Defining geological time periods is the task of the International Commission on Stratigraphy; any changes proposed by this particular scientific body are then approved and ratified by the International Union of Geological Sciences, an international non-governmental organisation. Working to the same set of rules when it comes to defining geological time scales, helps scientists’ co-ordinate research and aids the consistency of reporting.
The geological time periods in Jurassic Wars encourage debate, allows questions to be asked and gives us the opportunity to explain the concept of geological time.
4). Some of the stunning computer generated dinosaur images show feathered dinosaurs, what is the significance of this?
A number of Dinocards in Jurassic Wars such as the cards representing Dromaeosaurus and Deinonychus show these animals covered in downy feathers. These illustrations reflect current scientific thinking that many smaller, active dinosaurs, especially theropods (a group of dinosaurs that includes the bipedal meat-eaters) were warm-blooded and covered with insulating feathers.
Several fossils of a sub-group of theropods, the Maniraptorans (the name means hand-snatchers) that includes the so-called “raptor dinosaurs” with the killer claws on the hind feet such as Deinonychus and Dromaeosaurus, indicate the presence of feathers. Scientists have put forward the theory that many more, small, meat-eating dinosaurs were feathered, but only a few fossils have been sufficiently well-preserved to leave any trace of feathers in the specimen. Feathered dinosaurs may have actually been quite common. Recent discoveries indicate that a number of small plant-eating dinosaurs may have also been feathered and feathered dinosaur fossils have been found in rocks dating back to the Middle Jurassic.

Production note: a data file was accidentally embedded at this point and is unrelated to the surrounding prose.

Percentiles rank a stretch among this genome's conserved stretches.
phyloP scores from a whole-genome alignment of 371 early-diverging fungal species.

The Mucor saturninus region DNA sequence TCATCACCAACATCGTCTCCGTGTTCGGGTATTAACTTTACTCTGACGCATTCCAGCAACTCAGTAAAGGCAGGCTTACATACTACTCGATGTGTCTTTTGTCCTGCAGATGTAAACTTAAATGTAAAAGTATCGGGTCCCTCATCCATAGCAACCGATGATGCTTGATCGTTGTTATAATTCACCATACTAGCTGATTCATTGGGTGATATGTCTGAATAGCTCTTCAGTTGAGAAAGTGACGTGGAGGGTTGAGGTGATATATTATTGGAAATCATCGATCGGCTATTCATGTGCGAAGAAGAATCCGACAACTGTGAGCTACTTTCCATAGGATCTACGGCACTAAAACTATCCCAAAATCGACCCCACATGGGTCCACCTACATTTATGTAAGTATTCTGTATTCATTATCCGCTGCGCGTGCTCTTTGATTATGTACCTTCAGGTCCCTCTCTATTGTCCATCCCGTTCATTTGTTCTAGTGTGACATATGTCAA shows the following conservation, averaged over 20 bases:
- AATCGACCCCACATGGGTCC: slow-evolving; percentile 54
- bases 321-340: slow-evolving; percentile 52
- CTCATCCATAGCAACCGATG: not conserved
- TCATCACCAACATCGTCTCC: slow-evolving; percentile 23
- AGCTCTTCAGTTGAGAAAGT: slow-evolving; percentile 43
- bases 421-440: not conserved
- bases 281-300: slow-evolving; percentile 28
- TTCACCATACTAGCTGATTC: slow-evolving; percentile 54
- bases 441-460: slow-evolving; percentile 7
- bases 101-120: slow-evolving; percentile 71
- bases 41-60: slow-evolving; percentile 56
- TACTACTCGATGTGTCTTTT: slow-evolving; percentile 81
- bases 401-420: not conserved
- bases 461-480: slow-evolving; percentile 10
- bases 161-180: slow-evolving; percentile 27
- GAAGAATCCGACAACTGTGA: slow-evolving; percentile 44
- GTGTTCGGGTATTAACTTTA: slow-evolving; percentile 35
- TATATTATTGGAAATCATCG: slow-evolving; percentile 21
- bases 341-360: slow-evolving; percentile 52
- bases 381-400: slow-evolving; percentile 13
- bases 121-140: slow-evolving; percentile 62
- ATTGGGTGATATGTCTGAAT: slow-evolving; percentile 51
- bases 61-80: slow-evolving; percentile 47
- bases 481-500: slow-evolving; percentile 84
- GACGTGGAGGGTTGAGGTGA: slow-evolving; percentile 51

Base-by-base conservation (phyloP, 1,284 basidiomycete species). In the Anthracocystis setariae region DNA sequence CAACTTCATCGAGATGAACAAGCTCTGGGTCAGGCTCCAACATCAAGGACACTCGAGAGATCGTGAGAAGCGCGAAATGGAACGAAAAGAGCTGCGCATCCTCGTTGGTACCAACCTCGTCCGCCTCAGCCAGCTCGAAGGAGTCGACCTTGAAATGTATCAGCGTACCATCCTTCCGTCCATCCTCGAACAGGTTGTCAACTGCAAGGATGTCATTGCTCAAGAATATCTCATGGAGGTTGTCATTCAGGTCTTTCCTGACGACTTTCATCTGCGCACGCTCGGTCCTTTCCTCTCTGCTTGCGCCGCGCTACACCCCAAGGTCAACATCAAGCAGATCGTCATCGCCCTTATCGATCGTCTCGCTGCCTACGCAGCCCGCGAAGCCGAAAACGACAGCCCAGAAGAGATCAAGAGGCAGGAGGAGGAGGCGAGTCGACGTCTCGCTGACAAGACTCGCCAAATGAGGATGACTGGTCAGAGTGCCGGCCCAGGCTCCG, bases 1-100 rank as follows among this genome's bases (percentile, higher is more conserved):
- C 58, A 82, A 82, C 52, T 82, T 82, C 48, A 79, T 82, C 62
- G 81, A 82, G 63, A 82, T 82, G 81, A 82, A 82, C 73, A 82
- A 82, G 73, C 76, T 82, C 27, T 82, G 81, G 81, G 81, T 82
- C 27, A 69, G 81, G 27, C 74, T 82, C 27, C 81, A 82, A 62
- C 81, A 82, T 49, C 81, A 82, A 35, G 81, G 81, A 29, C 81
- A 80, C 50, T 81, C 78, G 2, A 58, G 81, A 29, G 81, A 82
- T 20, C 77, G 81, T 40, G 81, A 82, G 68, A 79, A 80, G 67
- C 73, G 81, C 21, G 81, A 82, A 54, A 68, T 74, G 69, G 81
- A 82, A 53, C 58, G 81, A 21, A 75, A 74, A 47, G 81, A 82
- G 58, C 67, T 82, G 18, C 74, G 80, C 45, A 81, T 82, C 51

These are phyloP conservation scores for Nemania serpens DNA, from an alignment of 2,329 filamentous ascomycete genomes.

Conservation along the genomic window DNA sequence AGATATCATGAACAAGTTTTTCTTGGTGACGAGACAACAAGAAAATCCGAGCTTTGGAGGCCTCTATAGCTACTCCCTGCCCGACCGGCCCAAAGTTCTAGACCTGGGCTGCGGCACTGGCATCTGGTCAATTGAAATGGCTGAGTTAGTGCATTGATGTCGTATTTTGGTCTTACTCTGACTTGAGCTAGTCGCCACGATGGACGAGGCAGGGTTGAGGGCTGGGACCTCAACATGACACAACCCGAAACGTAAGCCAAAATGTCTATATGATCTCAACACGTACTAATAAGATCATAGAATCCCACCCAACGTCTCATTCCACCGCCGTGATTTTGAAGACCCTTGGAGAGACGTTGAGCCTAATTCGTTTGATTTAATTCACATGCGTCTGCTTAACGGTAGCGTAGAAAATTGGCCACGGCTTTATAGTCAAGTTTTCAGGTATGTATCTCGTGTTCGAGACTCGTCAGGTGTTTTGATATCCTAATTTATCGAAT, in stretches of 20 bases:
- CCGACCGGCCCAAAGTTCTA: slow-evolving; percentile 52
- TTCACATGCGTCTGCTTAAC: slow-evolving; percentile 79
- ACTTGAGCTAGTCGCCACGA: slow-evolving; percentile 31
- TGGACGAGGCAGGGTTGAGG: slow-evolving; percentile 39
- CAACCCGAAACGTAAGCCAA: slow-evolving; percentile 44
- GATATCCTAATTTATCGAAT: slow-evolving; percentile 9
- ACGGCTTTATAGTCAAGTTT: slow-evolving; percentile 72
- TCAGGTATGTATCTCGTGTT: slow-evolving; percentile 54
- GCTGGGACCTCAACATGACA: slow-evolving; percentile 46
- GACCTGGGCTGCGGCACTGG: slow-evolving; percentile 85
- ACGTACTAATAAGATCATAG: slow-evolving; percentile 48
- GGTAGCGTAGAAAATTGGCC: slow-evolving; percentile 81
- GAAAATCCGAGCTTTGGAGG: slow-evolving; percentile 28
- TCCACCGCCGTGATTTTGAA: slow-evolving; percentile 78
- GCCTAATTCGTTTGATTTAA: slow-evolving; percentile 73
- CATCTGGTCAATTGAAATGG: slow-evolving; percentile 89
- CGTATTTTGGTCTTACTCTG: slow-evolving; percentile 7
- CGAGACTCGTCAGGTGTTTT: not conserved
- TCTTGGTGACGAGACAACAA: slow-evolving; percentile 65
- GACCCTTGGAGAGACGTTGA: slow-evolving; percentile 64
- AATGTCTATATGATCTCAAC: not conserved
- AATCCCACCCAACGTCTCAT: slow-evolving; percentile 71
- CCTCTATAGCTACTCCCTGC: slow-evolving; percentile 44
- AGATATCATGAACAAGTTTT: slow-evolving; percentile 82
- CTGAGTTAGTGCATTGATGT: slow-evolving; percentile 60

5). How do we know that dinosaurs fought each other?
We can observe animals fighting each other today, either different species fighting such as meat-eaters attacking plant-eaters (we call this interspecific combat) or animals of the same species competing for mates, or for social status in a herd (we call this intraspecific combat). Dinosaurs competed with each other, in the same way that animals alive today do. A close examination of fossilised bones can provide evidence of the injuries that dinosaurs suffered. For example, the lower left leg of the Tyrannosaurus rex skeleton on display at the Field Museum in Chicago, show signs of a break that subsequently healed.
It has been suggested that this injury was caused when this particular T. rex was bashed on the leg by the massive tail club of an Ankylosaurus. Both Tyrannosaurus rex and Ankylosaurus are featured in Jurassic Wars and there is some evidence in the fossil record to support the theory that these two, huge Late Cretaceous dinosaurs may have battled it out in a life or death struggle.